A fresh era of negative interest rates is looming and investors are now seeking to top-up their portfolios with equities, according to the CEO of one of the world’s largest independent financial advisory organisations.
Nigel Green, the deVere Group chief executive and founder, was speaking out after the U.S. Federal Reserve’s emergency rate cut on Tuesday – the first since the 2008 financial crash – as it tries to limit the economic impact of the coronavirus outbreak.
“There’s been one historic cut already and there are signals that the Fed – the world’s de facto central bank – will make deeper cuts imminently,” said Green.
“As it scrambles to protect the U.S. economy from the far-reaching fallout of the coronavirus, it can be expected that it could take rates back down to zero – emergency territory – in the next few months.
“This then raises the spectre that the Fed will ultimately follow its peers in Europe and Japan by adopting negative interest rates.”
Green added that there is much debate and scepticism regarding the effectiveness of slashing rates in response to a global public health crisis and the resulting market turmoil.
“Negative rates can be misinterpreted by the public. They have been viewed as a warning to consumers and investors, that the underlying economies are in a dangerously weak position, and hit investor and consumer demand.”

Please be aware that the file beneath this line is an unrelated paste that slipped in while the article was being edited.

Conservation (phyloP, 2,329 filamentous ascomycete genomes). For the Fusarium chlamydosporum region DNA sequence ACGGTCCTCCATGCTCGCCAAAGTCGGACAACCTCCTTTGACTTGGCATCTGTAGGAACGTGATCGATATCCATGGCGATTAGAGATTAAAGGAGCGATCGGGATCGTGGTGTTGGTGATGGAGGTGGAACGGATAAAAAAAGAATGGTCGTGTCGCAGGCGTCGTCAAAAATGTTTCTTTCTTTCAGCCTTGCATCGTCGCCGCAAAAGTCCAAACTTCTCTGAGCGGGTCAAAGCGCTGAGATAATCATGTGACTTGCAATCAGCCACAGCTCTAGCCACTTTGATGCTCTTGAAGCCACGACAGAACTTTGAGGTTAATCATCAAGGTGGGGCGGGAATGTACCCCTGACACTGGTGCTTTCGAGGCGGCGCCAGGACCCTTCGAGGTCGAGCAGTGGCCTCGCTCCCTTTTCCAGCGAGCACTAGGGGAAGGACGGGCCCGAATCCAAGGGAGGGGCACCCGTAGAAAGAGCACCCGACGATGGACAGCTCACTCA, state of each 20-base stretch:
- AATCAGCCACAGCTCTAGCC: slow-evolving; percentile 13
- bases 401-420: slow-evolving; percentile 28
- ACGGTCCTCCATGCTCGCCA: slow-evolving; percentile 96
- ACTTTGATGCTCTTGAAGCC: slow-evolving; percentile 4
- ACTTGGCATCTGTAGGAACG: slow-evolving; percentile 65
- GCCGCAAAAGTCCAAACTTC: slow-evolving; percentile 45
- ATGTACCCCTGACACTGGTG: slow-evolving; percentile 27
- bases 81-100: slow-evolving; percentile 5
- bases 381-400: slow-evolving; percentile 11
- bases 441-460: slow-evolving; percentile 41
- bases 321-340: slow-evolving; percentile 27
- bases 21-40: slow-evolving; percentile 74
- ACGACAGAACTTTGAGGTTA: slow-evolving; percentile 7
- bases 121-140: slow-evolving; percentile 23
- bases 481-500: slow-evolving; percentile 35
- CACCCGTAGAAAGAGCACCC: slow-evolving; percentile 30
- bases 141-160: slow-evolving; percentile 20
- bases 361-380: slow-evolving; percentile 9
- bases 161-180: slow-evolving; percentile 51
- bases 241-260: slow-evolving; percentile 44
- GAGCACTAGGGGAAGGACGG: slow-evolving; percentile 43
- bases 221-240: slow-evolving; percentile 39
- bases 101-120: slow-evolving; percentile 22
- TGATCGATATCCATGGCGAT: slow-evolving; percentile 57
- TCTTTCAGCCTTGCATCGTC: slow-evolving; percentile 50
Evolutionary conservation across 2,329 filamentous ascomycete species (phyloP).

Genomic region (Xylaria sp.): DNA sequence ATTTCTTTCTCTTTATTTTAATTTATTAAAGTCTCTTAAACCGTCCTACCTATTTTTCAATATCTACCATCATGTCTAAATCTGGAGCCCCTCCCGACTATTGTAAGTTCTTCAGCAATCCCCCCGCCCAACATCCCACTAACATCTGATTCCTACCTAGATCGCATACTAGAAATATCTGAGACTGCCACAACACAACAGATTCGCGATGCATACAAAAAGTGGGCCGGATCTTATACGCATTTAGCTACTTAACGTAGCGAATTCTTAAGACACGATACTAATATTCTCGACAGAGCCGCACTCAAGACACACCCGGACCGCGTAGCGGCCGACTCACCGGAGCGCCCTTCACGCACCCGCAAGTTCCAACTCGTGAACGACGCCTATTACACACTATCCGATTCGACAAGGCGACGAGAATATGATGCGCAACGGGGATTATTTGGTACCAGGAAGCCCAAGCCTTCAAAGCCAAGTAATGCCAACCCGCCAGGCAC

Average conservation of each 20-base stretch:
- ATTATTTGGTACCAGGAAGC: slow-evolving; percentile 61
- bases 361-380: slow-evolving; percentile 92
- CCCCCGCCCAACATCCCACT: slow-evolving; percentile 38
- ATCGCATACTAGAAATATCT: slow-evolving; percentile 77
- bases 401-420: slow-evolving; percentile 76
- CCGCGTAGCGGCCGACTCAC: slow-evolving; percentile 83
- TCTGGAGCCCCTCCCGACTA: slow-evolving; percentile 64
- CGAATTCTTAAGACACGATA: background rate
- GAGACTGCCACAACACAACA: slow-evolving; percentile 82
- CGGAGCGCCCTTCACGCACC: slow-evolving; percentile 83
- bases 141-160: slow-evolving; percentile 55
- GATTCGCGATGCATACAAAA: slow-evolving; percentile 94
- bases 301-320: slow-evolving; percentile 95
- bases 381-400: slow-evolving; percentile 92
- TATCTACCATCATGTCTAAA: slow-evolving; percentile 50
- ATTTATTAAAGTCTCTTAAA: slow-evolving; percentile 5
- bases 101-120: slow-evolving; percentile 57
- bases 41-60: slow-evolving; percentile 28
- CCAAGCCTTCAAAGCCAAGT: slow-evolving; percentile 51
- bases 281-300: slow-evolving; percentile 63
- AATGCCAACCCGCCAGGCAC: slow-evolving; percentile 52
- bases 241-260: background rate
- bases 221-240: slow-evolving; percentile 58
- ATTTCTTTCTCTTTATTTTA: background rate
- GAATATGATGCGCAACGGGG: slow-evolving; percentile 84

Green continued to say that, while the jury is out on whether negative interest rates help the real economy, there is no doubt that they help boost financial asset prices.
“As such, with coronavirus possibly ushering in a fresh era of negative interest rates, investors are now seeking to top-up their portfolios with equities before the next round of cuts and the likely subsequent price jump. They are seeking the lower entry points before the market surge.
“Those with savings in the bank are already getting battered by the ultra-low interest rates they are getting, Negative rates will give more investors more reason to increase their exposure to equities.”
The deVere CEO concluded: “The question mark remains on whether cutting rates from their already low levels will solve the issues created by the coronavirus outbreak.
“But rate cuts – and it is likely there will be deeper ones to come – will push up financial asset prices and right now many investors are looking to get ahead of the curve on this.”